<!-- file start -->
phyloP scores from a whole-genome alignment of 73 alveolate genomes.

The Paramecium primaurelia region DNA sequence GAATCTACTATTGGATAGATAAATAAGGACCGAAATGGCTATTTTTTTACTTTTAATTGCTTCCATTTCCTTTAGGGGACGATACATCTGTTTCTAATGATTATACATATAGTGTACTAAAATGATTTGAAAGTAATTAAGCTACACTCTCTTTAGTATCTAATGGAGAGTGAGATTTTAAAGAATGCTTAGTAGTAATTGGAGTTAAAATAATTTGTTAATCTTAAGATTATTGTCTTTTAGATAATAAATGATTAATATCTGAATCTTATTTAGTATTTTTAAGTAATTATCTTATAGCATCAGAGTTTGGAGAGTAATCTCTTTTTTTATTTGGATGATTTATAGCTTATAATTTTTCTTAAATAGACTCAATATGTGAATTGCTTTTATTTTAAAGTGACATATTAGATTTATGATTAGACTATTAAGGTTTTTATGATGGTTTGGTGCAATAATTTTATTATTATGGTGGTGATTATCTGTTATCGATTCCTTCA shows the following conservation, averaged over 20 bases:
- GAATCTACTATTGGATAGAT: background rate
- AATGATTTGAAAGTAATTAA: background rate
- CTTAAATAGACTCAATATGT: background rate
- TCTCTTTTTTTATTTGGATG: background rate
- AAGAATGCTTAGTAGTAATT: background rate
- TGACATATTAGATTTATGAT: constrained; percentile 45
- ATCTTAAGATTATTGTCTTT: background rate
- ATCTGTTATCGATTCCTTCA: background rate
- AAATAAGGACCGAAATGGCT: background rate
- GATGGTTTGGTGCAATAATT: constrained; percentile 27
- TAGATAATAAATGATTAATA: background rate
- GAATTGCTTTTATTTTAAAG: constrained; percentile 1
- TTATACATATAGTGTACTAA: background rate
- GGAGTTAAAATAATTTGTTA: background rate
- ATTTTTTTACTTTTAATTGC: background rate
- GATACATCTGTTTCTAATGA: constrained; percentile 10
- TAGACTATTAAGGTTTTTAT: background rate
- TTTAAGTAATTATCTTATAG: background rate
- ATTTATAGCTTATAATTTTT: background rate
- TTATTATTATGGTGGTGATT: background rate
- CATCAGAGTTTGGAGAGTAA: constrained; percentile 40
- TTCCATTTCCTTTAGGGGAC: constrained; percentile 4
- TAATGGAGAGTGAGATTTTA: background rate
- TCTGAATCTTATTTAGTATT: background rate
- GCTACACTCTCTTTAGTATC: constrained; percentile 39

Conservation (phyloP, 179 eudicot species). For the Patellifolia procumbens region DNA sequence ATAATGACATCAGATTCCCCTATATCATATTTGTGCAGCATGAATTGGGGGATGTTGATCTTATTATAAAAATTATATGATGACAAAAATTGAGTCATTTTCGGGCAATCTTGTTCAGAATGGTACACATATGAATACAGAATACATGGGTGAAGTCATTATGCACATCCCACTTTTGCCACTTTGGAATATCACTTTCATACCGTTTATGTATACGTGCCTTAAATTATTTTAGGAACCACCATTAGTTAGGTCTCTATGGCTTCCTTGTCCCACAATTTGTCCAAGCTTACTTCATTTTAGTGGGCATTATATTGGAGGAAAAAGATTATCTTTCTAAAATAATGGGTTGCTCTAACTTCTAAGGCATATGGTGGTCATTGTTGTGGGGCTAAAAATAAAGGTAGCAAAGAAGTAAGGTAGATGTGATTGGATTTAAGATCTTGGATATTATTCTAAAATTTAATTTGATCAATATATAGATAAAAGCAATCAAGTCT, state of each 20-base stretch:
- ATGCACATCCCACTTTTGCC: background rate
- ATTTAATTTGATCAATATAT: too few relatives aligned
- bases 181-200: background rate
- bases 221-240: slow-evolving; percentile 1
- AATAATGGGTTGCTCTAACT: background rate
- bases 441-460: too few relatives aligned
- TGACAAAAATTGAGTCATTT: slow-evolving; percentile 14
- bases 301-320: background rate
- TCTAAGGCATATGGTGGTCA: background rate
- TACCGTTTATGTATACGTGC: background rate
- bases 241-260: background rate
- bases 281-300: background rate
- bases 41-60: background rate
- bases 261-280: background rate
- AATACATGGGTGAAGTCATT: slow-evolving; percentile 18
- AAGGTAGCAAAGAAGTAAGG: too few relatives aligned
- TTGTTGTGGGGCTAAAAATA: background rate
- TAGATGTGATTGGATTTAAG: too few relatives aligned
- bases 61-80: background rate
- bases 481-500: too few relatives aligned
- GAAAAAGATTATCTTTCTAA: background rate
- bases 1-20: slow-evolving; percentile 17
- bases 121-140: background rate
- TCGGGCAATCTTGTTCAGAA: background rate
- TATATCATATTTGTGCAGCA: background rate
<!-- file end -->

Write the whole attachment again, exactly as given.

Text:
phyloP scores from a whole-genome alignment of 73 alveolate genomes.

The Paramecium primaurelia region DNA sequence GAATCTACTATTGGATAGATAAATAAGGACCGAAATGGCTATTTTTTTACTTTTAATTGCTTCCATTTCCTTTAGGGGACGATACATCTGTTTCTAATGATTATACATATAGTGTACTAAAATGATTTGAAAGTAATTAAGCTACACTCTCTTTAGTATCTAATGGAGAGTGAGATTTTAAAGAATGCTTAGTAGTAATTGGAGTTAAAATAATTTGTTAATCTTAAGATTATTGTCTTTTAGATAATAAATGATTAATATCTGAATCTTATTTAGTATTTTTAAGTAATTATCTTATAGCATCAGAGTTTGGAGAGTAATCTCTTTTTTTATTTGGATGATTTATAGCTTATAATTTTTCTTAAATAGACTCAATATGTGAATTGCTTTTATTTTAAAGTGACATATTAGATTTATGATTAGACTATTAAGGTTTTTATGATGGTTTGGTGCAATAATTTTATTATTATGGTGGTGATTATCTGTTATCGATTCCTTCA shows the following conservation, averaged over 20 bases:
- GAATCTACTATTGGATAGAT: background rate
- AATGATTTGAAAGTAATTAA: background rate
- CTTAAATAGACTCAATATGT: background rate
- TCTCTTTTTTTATTTGGATG: background rate
- AAGAATGCTTAGTAGTAATT: background rate
- TGACATATTAGATTTATGAT: constrained; percentile 45
- ATCTTAAGATTATTGTCTTT: background rate
- ATCTGTTATCGATTCCTTCA: background rate
- AAATAAGGACCGAAATGGCT: background rate
- GATGGTTTGGTGCAATAATT: constrained; percentile 27
- TAGATAATAAATGATTAATA: background rate
- GAATTGCTTTTATTTTAAAG: constrained; percentile 1
- TTATACATATAGTGTACTAA: background rate
- GGAGTTAAAATAATTTGTTA: background rate
- ATTTTTTTACTTTTAATTGC: background rate
- GATACATCTGTTTCTAATGA: constrained; percentile 10
- TAGACTATTAAGGTTTTTAT: background rate
- TTTAAGTAATTATCTTATAG: background rate
- ATTTATAGCTTATAATTTTT: background rate
- TTATTATTATGGTGGTGATT: background rate
- CATCAGAGTTTGGAGAGTAA: constrained; percentile 40
- TTCCATTTCCTTTAGGGGAC: constrained; percentile 4
- TAATGGAGAGTGAGATTTTA: background rate
- TCTGAATCTTATTTAGTATT: background rate
- GCTACACTCTCTTTAGTATC: constrained; percentile 39

Conservation (phyloP, 179 eudicot species). For the Patellifolia procumbens region DNA sequence ATAATGACATCAGATTCCCCTATATCATATTTGTGCAGCATGAATTGGGGGATGTTGATCTTATTATAAAAATTATATGATGACAAAAATTGAGTCATTTTCGGGCAATCTTGTTCAGAATGGTACACATATGAATACAGAATACATGGGTGAAGTCATTATGCACATCCCACTTTTGCCACTTTGGAATATCACTTTCATACCGTTTATGTATACGTGCCTTAAATTATTTTAGGAACCACCATTAGTTAGGTCTCTATGGCTTCCTTGTCCCACAATTTGTCCAAGCTTACTTCATTTTAGTGGGCATTATATTGGAGGAAAAAGATTATCTTTCTAAAATAATGGGTTGCTCTAACTTCTAAGGCATATGGTGGTCATTGTTGTGGGGCTAAAAATAAAGGTAGCAAAGAAGTAAGGTAGATGTGATTGGATTTAAGATCTTGGATATTATTCTAAAATTTAATTTGATCAATATATAGATAAAAGCAATCAAGTCT, state of each 20-base stretch:
- ATGCACATCCCACTTTTGCC: background rate
- ATTTAATTTGATCAATATAT: too few relatives aligned
- bases 181-200: background rate
- bases 221-240: slow-evolving; percentile 1
- AATAATGGGTTGCTCTAACT: background rate
- bases 441-460: too few relatives aligned
- TGACAAAAATTGAGTCATTT: slow-evolving; percentile 14
- bases 301-320: background rate
- TCTAAGGCATATGGTGGTCA: background rate
- TACCGTTTATGTATACGTGC: background rate
- bases 241-260: background rate
- bases 281-300: background rate
- bases 41-60: background rate
- bases 261-280: background rate
- AATACATGGGTGAAGTCATT: slow-evolving; percentile 18
- AAGGTAGCAAAGAAGTAAGG: too few relatives aligned
- TTGTTGTGGGGCTAAAAATA: background rate
- TAGATGTGATTGGATTTAAG: too few relatives aligned
- bases 61-80: background rate
- bases 481-500: too few relatives aligned
- GAAAAAGATTATCTTTCTAA: background rate
- bases 1-20: slow-evolving; percentile 17
- bases 121-140: background rate
- TCGGGCAATCTTGTTCAGAA: background rate
- TATATCATATTTGTGCAGCA: background rate